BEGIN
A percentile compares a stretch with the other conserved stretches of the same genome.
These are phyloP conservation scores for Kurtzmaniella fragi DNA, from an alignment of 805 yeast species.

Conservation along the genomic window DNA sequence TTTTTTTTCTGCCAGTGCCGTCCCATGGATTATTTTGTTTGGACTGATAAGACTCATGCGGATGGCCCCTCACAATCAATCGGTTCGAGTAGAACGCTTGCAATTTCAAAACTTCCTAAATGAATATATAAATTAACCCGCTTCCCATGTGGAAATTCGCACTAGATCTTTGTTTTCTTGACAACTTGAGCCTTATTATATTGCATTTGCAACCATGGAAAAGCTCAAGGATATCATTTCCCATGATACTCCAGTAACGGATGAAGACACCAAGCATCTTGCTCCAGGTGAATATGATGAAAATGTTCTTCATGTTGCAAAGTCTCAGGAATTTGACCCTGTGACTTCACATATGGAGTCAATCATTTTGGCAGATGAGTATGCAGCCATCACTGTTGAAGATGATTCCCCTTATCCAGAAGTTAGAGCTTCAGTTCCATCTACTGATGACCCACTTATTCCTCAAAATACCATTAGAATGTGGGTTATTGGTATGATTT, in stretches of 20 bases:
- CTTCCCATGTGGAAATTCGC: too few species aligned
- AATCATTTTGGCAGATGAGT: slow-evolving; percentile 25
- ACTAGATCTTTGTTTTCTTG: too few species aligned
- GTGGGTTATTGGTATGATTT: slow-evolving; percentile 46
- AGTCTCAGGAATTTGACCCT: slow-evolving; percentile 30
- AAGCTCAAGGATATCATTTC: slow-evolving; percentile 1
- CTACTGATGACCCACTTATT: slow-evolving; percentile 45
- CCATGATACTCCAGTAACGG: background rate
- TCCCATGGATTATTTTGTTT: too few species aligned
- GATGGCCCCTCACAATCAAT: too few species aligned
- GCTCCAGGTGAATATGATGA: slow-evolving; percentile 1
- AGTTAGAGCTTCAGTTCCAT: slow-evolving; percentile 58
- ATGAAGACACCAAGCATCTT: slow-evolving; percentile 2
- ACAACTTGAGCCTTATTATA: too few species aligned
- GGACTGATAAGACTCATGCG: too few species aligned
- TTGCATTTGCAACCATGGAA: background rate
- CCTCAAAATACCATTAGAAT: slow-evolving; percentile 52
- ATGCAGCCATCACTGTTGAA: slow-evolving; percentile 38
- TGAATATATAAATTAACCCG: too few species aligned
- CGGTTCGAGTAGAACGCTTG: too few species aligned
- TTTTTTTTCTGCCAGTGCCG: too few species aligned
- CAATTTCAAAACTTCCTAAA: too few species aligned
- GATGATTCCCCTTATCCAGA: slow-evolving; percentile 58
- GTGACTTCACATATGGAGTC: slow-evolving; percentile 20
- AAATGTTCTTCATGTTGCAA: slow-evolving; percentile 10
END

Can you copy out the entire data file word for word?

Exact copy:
A percentile compares a stretch with the other conserved stretches of the same genome.
These are phyloP conservation scores for Kurtzmaniella fragi DNA, from an alignment of 805 yeast species.

Conservation along the genomic window DNA sequence TTTTTTTTCTGCCAGTGCCGTCCCATGGATTATTTTGTTTGGACTGATAAGACTCATGCGGATGGCCCCTCACAATCAATCGGTTCGAGTAGAACGCTTGCAATTTCAAAACTTCCTAAATGAATATATAAATTAACCCGCTTCCCATGTGGAAATTCGCACTAGATCTTTGTTTTCTTGACAACTTGAGCCTTATTATATTGCATTTGCAACCATGGAAAAGCTCAAGGATATCATTTCCCATGATACTCCAGTAACGGATGAAGACACCAAGCATCTTGCTCCAGGTGAATATGATGAAAATGTTCTTCATGTTGCAAAGTCTCAGGAATTTGACCCTGTGACTTCACATATGGAGTCAATCATTTTGGCAGATGAGTATGCAGCCATCACTGTTGAAGATGATTCCCCTTATCCAGAAGTTAGAGCTTCAGTTCCATCTACTGATGACCCACTTATTCCTCAAAATACCATTAGAATGTGGGTTATTGGTATGATTT, in stretches of 20 bases:
- CTTCCCATGTGGAAATTCGC: too few species aligned
- AATCATTTTGGCAGATGAGT: slow-evolving; percentile 25
- ACTAGATCTTTGTTTTCTTG: too few species aligned
- GTGGGTTATTGGTATGATTT: slow-evolving; percentile 46
- AGTCTCAGGAATTTGACCCT: slow-evolving; percentile 30
- AAGCTCAAGGATATCATTTC: slow-evolving; percentile 1
- CTACTGATGACCCACTTATT: slow-evolving; percentile 45
- CCATGATACTCCAGTAACGG: background rate
- TCCCATGGATTATTTTGTTT: too few species aligned
- GATGGCCCCTCACAATCAAT: too few species aligned
- GCTCCAGGTGAATATGATGA: slow-evolving; percentile 1
- AGTTAGAGCTTCAGTTCCAT: slow-evolving; percentile 58
- ATGAAGACACCAAGCATCTT: slow-evolving; percentile 2
- ACAACTTGAGCCTTATTATA: too few species aligned
- GGACTGATAAGACTCATGCG: too few species aligned
- TTGCATTTGCAACCATGGAA: background rate
- CCTCAAAATACCATTAGAAT: slow-evolving; percentile 52
- ATGCAGCCATCACTGTTGAA: slow-evolving; percentile 38
- TGAATATATAAATTAACCCG: too few species aligned
- CGGTTCGAGTAGAACGCTTG: too few species aligned
- TTTTTTTTCTGCCAGTGCCG: too few species aligned
- CAATTTCAAAACTTCCTAAA: too few species aligned
- GATGATTCCCCTTATCCAGA: slow-evolving; percentile 58
- GTGACTTCACATATGGAGTC: slow-evolving; percentile 20
- AAATGTTCTTCATGTTGCAA: slow-evolving; percentile 10